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Annual Report for Fiscal Year 2015

Annual Report for Fiscal Year 2015
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https://ntp.niehs.nih.gov/go/791131

Letter From the NIEHS and NTP Director

In fiscal year (FY) 2015, NTP continued to advance toxicology and inform public health policy by providing information about substances in our environment to decision makers and the public. Numerous studies were published on substances of public health concern, such as metals, nanomaterials, and widely used industrial chemicals. NTP improved testing methods and health assessments through collaborations with other federal agencies and international groups, refined methods, prepared a handbook for applying systematic review to environmental health research, and released a handbook of preparation instructions for the Report on Carcinogens. NTP also developed more efficient approaches to predict how chemicals may affect human health through the Tox21 initiative.

On October 2, 2014, the U.S. Department of Health and Human Services Secretary Sylvia Burwell released the 13th Report on Carcinogens, which was prepared by NTP for the secretary. The report lists three new substances as reasonably anticipated to be a human carcinogen, and upgrades the listing of a fourth substance to known to be a human carcinogen. There are a total of 243 substances listed in the report.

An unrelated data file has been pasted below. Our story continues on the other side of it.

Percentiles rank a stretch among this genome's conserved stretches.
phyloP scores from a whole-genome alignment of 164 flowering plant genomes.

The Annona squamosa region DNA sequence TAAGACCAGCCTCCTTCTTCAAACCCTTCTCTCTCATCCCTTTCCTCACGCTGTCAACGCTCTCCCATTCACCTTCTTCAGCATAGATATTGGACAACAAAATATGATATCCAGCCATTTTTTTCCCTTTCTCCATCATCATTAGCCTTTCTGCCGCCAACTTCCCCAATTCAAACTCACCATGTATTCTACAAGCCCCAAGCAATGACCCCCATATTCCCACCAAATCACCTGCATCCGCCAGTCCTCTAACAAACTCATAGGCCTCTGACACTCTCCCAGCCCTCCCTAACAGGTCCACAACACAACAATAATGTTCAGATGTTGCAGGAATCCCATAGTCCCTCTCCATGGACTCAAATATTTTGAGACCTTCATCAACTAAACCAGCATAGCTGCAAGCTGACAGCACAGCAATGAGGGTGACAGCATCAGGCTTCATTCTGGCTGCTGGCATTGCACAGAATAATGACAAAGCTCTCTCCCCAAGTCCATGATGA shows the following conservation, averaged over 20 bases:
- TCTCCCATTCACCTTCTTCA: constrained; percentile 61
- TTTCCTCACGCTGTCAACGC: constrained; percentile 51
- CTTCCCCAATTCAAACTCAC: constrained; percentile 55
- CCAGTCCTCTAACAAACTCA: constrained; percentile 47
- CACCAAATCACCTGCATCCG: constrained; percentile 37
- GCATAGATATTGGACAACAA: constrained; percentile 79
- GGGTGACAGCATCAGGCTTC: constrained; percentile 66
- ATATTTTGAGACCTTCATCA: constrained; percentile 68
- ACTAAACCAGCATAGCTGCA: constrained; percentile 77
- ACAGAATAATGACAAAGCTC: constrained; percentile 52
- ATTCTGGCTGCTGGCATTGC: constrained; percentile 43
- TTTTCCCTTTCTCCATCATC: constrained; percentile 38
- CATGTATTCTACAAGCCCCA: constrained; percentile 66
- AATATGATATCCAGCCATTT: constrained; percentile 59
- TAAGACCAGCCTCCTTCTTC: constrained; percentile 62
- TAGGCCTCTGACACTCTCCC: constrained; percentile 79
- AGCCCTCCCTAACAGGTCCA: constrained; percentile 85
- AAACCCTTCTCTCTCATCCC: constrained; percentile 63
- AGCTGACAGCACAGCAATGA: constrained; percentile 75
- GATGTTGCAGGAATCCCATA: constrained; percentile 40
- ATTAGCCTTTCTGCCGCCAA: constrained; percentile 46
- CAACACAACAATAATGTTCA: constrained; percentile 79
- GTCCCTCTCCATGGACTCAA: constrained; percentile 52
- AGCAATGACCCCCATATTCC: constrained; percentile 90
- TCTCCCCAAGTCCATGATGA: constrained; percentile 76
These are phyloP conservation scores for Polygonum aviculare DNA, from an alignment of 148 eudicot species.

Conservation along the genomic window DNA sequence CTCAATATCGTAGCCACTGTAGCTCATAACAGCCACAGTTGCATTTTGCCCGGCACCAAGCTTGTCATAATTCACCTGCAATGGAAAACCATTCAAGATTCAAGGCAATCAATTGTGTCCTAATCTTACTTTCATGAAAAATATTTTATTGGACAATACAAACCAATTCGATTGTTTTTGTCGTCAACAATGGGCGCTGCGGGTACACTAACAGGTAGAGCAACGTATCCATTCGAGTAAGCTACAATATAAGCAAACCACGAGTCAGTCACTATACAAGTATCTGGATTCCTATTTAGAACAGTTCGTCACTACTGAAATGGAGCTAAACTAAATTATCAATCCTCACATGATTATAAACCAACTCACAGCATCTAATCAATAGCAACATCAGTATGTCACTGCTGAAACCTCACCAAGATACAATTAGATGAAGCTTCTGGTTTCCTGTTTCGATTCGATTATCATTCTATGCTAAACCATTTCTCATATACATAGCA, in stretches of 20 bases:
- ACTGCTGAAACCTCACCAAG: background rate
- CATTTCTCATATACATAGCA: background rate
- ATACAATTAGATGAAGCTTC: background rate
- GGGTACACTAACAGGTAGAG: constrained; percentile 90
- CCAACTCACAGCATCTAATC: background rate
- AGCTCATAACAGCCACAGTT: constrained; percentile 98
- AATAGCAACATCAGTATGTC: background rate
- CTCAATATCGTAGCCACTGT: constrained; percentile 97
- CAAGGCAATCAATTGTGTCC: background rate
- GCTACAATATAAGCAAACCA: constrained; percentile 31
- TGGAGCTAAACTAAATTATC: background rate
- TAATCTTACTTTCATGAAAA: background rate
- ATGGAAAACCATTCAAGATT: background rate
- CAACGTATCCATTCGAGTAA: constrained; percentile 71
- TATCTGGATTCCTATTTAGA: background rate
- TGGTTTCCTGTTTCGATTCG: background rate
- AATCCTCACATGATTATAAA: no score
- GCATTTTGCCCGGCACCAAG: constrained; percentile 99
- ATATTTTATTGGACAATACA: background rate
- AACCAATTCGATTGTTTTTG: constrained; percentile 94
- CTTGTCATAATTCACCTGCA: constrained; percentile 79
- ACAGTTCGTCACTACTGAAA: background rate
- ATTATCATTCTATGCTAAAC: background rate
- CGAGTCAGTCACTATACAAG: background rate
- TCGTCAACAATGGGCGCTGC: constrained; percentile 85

In response to a request from the Centers for Disease Control and Prevention (CDC)/Agency for Toxic Substances and Disease Registry, NTP carried out research to evaluate the toxicity of chemicals spilled into the West Virginia Elk River. NTP regularly communicated its findings to the public and other federal agencies via a targeted website. Overall, NTP findings supported the drinking water screening levels established by CDC at the time of the chemical spill.

I invite you to read this report to learn about what we accomplished in FY 2015 to safeguard public health by informing policy with the best science.


Linda S. Birnbaum, Ph.D., D.A.B.T., A.T.S.

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Dr. Linda Birnbaum

Dr. Birnbaum has served as the Director of the National Institute of Environmental Health Sciences (NIEHS) and the National Toxicology Program (NTP) since 2009. (Photo courtesy of Steve McCaw)